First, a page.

Wind Power Class
The wind power class of a wind turbine is a rating system that is used to rank the quality of the location of a wind turbine and the average wind speed of that location.
The higher the wind power class number, the more acceptable the site location will be for a wind turbine project.
Every wind turbine can be assigned a specific power class, but the general rating of a wind turbine generator is difficult to know because there are many dependent factors that determine the electrical output of a wind turbine.
When breaking it down, the two most important factors needed to obtain optimal kinetic energy from the wind are the diameter of the rotor blades and wind speeds.
The greater the diameter of the blades, the greater the area of the space swept by the blades, and the area of the blades has a direct correlation with the output of energy.
Notice from the graph above that as the total area of the blade that is exposed to the wind increases, the wind energy collected will also increase. This increase in wind energy collected enables the blades to absorb a greater amount of kinetic energy from the wind than the blades of a small turbine in the same wind conditions.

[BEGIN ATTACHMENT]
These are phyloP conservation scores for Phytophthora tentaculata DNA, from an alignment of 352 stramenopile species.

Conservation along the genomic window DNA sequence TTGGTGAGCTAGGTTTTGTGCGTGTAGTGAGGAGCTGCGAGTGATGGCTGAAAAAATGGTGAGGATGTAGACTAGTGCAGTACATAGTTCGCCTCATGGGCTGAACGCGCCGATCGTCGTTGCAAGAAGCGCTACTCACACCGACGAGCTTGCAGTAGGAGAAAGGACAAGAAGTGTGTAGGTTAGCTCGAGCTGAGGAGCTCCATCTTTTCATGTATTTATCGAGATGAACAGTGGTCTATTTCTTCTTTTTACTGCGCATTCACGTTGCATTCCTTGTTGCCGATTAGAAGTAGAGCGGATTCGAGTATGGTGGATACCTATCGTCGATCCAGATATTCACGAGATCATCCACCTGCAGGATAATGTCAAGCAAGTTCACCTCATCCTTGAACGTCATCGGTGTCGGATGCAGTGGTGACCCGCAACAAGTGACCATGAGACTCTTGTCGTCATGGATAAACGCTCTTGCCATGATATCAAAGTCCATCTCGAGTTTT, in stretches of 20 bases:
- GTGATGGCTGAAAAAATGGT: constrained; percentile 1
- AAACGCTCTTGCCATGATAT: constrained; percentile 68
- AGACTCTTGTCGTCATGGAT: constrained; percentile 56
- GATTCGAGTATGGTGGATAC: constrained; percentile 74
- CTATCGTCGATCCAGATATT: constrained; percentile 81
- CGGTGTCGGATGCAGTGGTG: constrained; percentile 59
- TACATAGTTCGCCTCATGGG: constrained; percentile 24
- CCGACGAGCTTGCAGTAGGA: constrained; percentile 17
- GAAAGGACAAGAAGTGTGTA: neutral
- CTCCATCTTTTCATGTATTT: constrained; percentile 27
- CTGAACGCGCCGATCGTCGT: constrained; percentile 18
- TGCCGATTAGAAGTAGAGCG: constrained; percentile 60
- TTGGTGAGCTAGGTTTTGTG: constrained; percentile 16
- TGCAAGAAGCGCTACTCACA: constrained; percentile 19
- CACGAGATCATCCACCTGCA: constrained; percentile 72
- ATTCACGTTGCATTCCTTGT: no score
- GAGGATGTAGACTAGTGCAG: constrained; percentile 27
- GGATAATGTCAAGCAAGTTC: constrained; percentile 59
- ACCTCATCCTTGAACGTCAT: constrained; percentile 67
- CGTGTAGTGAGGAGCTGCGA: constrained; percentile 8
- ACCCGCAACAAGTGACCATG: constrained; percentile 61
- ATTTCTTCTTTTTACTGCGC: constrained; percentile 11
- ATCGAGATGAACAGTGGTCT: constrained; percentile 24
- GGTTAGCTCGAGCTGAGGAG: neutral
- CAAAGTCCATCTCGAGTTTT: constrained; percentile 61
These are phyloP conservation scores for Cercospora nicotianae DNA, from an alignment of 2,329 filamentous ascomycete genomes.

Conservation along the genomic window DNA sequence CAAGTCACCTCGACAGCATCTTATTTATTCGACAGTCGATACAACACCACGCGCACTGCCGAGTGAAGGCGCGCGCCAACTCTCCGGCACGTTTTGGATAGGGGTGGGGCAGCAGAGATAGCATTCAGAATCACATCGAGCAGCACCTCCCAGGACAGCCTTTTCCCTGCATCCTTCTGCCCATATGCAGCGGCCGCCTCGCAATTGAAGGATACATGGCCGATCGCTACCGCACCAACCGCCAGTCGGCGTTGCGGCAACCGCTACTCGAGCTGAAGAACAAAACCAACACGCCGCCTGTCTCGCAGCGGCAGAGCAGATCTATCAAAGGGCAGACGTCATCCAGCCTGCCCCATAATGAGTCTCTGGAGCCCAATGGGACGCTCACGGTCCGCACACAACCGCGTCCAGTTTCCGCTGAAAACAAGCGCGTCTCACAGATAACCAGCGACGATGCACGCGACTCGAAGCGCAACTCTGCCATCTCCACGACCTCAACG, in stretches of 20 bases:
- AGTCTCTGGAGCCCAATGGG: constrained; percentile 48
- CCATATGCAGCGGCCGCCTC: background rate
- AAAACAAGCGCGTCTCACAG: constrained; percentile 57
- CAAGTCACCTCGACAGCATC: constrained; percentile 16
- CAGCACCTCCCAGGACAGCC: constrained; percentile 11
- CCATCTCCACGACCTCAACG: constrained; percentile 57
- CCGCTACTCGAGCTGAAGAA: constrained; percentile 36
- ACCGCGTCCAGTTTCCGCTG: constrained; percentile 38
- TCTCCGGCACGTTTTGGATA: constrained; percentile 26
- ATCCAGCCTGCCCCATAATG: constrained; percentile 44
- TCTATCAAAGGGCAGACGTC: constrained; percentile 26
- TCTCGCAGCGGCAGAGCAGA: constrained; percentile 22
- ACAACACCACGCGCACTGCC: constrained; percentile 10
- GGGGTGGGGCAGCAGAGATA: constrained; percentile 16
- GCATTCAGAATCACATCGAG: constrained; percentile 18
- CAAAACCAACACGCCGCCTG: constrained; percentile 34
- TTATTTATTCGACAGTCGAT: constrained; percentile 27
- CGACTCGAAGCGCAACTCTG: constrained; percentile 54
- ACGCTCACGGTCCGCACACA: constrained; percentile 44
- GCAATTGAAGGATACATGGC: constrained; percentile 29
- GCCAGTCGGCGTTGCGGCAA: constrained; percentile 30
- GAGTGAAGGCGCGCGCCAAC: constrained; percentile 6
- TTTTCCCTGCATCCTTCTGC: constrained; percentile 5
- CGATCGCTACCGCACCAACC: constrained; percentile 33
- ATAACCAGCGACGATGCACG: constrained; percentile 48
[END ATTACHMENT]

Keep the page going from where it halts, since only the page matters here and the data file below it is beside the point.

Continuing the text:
Since there is a direct linear relationship between blade diameter (area) and energy output, if we double the area we will double the power output. So, the greater the diameter and area of the rotor blades, the higher the wind power class will be.
Wind speed is also a crucial factor when deciding the power class wind turbine. A wind turbine that is perfectly designed and constructed will create no output unless it is properly located in an area with sufficient winds.
Wind speed is usually measured in meters per second for rating wind turbine locations, which can be easily converted to miles per hour. The chart below shows power class ratings for wind turbines at a given wind speed. The higher the wind speed, the greater the rating.